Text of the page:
see me no more / Whether he be dead or no. See me no more, whether he be dead or no.MND III.ii.81
Dark night, that from the eye his function takes,Dark night that from the eye his function takesMND III.ii.177
The eare more quicke of apprehension makes,The ear more quick of apprehension makes.MND III.ii.178
Wherein it doth impaire the seeing sense,Wherein it doth impair the seeing senseMND III.ii.179
It paies the hearing double recompence.It pays the hearing double recompense.MND III.ii.180
Thou art not by mine eye, Lysander found,Thou art not by mine eye, Lysander, found;MND III.ii.181
Mine eare (I thanke it) brought me to that sound.Mine ear – I thank it – brought me to thy sound.MND III.ii.182
But why vnkindly didst thou leaue me so? But why unkindly didst thou leave me so?MND III.ii.183
What loue could presse Lysander from my side?What love could press Lysander from my side?MND III.ii.185
You speake not as you thinke; it cannot be.You speak not as you think. It cannot be.MND III.ii.191
I am amazed at your passionate words,I am amazed at your passionate words.MND III.ii.220
I scorne you not; It seemes that you scorne me.I scorn you not; it seems that you scorn me.MND III.ii.221
I vnderstand not what you meane by this.I understand not what you mean by this.MND III.ii.236
Sweete, do not scorne her so.Sweet, do not scorn her so.MND III.ii.247.2
Lysander, whereto tends all this?Lysander, whereto tends all this?MND III.ii.256.2
Why are you growne so rude? / What change is this Why are you grown so rude? What change is this,MND III.ii.262
sweete Loue?Sweet love?MND III.ii.263.1
Do you not iest?Do you not jest?MND III.ii.265.1
What, can you do me greater harme then hate?What? Can you do me greater harm than hate?MND III.ii.271
Hate me, wherefore? O me, what newes my Loue?Hate me? Wherefore? O me, what news, my love?MND III.ii.272
Am not I Hermia? Are not you Lysander?Am not I Hermia? Are not you Lysander?MND III.ii.273
I am as faire now, as I was ere while.I am as fair now as I was erewhile.MND III.ii.274
Since night you lou'd me; yet since night you left me.Since night you loved me; yet since night you left me.MND III.ii.275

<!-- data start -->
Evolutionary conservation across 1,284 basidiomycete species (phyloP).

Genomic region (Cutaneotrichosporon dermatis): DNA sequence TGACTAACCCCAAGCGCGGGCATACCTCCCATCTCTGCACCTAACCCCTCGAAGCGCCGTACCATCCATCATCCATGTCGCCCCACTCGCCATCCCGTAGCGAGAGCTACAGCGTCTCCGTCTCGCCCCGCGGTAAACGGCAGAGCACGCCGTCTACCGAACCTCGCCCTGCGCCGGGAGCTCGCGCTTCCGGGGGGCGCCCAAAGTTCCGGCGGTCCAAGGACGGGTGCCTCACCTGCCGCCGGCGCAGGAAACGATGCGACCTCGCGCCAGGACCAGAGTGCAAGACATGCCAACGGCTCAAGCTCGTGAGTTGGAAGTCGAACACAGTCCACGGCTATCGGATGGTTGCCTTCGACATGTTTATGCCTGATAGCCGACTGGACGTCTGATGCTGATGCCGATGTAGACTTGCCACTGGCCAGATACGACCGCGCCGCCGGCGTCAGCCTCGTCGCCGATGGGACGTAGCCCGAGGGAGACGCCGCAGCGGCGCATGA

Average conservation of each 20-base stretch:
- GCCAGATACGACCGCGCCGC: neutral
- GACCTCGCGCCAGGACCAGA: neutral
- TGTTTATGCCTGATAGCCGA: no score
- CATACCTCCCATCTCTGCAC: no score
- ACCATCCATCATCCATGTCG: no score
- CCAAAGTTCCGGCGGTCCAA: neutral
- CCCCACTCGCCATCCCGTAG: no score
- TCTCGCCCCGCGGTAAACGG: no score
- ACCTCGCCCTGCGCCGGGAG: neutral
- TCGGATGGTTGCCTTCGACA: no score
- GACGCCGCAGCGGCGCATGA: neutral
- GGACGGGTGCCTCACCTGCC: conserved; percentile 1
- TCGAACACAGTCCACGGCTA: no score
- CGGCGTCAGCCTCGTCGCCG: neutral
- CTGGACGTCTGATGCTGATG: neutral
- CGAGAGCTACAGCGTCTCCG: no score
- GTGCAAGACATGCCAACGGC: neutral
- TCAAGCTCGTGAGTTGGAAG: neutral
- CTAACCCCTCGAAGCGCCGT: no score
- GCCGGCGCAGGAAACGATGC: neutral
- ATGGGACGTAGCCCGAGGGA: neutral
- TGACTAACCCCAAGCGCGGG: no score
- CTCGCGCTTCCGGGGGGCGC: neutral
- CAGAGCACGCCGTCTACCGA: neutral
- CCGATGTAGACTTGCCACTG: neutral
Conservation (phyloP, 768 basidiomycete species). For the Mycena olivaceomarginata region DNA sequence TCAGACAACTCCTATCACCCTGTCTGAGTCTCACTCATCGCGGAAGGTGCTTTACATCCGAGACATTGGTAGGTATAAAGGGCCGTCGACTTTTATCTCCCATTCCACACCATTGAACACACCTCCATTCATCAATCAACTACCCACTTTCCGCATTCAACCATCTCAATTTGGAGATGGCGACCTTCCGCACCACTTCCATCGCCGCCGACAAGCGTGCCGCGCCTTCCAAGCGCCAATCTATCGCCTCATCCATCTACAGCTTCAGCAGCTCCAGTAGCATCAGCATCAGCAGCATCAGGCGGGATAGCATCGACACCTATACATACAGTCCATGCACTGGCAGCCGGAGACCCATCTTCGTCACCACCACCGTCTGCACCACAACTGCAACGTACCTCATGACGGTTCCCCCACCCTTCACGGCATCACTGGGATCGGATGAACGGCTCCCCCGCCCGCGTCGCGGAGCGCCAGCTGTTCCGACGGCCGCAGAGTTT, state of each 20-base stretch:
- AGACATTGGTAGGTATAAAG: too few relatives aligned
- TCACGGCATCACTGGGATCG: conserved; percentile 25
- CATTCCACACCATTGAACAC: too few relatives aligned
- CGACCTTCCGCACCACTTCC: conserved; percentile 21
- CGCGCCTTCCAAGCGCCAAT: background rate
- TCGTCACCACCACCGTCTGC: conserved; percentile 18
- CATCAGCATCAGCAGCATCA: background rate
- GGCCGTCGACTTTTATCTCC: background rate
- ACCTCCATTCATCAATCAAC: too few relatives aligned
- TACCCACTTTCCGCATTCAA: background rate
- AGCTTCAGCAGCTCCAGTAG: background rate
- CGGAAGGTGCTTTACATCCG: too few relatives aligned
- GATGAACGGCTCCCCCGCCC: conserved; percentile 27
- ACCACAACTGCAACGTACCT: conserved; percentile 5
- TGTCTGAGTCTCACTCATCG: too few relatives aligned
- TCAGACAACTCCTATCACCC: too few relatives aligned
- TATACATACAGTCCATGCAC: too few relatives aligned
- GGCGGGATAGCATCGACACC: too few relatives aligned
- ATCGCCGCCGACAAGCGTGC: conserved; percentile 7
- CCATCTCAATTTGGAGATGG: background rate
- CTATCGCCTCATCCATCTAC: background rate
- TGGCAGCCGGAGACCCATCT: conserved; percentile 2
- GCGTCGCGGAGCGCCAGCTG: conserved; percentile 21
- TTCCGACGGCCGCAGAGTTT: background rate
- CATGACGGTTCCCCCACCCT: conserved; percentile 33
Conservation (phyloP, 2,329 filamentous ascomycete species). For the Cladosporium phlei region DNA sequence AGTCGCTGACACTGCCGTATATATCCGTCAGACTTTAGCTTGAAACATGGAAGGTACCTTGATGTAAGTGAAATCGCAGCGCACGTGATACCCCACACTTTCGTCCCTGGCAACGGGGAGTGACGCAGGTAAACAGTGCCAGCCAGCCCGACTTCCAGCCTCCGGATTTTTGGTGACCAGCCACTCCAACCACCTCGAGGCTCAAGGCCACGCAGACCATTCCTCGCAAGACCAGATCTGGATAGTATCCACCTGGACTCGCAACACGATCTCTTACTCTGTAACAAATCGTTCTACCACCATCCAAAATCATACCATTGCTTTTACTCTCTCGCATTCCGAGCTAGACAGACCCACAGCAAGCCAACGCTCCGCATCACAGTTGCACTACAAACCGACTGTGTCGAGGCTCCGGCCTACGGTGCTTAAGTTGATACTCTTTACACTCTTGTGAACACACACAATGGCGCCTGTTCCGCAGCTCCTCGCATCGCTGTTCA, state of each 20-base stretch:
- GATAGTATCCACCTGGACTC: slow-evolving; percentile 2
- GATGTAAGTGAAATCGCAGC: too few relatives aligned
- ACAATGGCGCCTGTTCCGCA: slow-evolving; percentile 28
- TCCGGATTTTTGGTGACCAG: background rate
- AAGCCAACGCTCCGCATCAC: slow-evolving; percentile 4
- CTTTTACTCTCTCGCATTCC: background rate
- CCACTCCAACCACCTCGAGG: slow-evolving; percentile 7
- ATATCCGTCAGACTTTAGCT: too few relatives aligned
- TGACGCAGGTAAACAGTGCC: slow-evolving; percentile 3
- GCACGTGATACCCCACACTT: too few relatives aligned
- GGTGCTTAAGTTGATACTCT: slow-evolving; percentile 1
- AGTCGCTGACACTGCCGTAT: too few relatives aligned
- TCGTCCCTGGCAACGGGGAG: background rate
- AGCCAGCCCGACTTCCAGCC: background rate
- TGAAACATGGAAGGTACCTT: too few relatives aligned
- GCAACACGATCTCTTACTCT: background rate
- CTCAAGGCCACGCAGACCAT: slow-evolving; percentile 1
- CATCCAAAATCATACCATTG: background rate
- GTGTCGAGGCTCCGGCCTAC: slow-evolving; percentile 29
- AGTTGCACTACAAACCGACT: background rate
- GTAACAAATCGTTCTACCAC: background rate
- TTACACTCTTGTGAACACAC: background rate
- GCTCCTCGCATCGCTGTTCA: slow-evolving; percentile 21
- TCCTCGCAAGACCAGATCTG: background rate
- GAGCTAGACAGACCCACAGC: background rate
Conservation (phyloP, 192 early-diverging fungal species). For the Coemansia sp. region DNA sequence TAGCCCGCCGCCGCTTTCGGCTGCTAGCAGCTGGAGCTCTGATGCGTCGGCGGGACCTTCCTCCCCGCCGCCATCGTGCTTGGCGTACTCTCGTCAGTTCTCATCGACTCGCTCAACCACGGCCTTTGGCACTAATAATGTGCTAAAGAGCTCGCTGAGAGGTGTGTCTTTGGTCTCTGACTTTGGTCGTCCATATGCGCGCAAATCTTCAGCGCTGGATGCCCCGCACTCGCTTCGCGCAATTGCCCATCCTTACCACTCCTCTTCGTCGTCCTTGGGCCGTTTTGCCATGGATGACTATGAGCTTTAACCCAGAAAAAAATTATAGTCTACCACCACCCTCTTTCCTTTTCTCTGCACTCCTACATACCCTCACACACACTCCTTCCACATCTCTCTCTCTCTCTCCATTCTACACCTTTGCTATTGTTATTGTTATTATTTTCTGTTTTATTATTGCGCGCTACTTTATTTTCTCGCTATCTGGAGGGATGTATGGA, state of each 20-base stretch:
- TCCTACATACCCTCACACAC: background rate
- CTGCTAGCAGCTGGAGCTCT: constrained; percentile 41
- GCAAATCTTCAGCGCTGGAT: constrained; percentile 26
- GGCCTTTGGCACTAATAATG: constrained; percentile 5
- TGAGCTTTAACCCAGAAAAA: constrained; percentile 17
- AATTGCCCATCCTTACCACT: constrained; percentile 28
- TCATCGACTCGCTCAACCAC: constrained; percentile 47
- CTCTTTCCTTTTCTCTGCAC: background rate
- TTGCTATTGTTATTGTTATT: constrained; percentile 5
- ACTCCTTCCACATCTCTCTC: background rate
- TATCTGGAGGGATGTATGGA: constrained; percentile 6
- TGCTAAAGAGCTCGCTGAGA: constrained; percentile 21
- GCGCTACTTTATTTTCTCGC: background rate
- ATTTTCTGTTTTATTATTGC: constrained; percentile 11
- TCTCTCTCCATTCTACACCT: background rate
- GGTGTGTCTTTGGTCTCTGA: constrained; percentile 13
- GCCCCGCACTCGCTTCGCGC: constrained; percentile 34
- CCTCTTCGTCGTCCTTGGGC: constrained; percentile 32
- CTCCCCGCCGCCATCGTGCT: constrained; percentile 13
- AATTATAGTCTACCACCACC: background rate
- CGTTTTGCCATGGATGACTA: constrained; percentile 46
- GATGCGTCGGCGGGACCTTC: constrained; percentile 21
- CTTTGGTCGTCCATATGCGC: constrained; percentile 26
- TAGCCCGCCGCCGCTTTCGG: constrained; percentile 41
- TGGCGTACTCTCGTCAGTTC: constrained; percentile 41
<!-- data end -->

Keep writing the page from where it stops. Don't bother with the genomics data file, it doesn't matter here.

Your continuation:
Why then you left me (O the gods forbidWhy then, you left me – O, the gods forbid! – MND III.ii.276
In earnest, shall I say?In earnest, shall I say?MND III.ii.277.1
O me, you iugler, you canker blossome,O me, you juggler, you canker-blossom,MND III.ii.282
You theefe of loue; What, haue you come by night,You thief of love! What, have you come by nightMND III.ii.283
And stolne my loues heart from him?And stolen my love's heart from him?MND III.ii.284.1
Puppet? why so? I, that way goes the game.Puppet? Why so? – Ay, that way goes the game.MND III.ii.289
Now I perceiue that she hath made compareNow I perceive that she hath made compareMND III.ii.290
Betweene our statures, she hath vrg'd her height,Between our statures. She hath urged her height,MND III.ii.291
And with her personage, her tall personage,And with her personage, her tall personage,MND III.ii.292
Her height (forsooth) she hath preuail'd with him.Her height, forsooth, she hath prevailed with him.MND III.ii.293
And are you growne so high in his esteeme,And are you grown so high in his esteemMND III.ii.294
Because I am so dwarfish, and so low?Because I am so dwarfish and so low?MND III.ii.295
How low am I, thou painted May-pole? Speake,How low am I, thou painted maypole? Speak!MND III.ii.296
How low am I? I am not yet so low,How low am I? – I am not yet so lowMND III.ii.297
Lower? harke againe.Lower? Hark, again!MND III.ii.305.2
Why get you gone: who ist that hinders you?Why, get you gone! Who is't that hinders you?MND III.ii.318
What, with Lysander?What, with Lysander?MND III.ii.320.1
Little againe? Nothing but low and little?Little again? Nothing but low and little?MND III.ii.326
Why will you suffer her to flout me thus?Why will you suffer her to flout me thus?MND III.ii.327
Let me come to her.Let me come to her.MND III.ii.328.1
You Mistris, all this coyle is long of you.You, mistress – all this coil is 'long of you.MND III.ii.339
Nay, goe not backe.Nay – go not back.MND III.ii.340.1
I am amazed, and know not what to say!MND III.ii.344
Neuer so wearie, neuer so in woe,Never so weary, never so in woe,MND III.ii.442
Bedabbled with the dew, and torne with briars,Bedabbled with the dew, and torn with briars – MND III.ii.443
I can no further crawle, no further goe;I can no further crawl, no further go.MND III.ii.444
My legs can keepe no pace with my desires.My legs can keep no pace with my desires.MND III.ii.445
Here will I rest me till the breake of day,Here will I rest me till the break of day.MND III.ii.446
Heauens shield Lysander, if they meane a fray.Heavens shield Lysander, if they mean a fray.MND III.ii.447
Me-thinks I see these things with parted eye,Methinks I see these things with parted eye,MND IV.i.188
When euery things seemes double.When everything seems double.MND IV.i.189.1
Yea, and my Father.Yea, and my father.MND IV.i.195.1
SHAKESPEARE'S WORDS © 2018 DAVID CRYSTAL & BEN CRYSTAL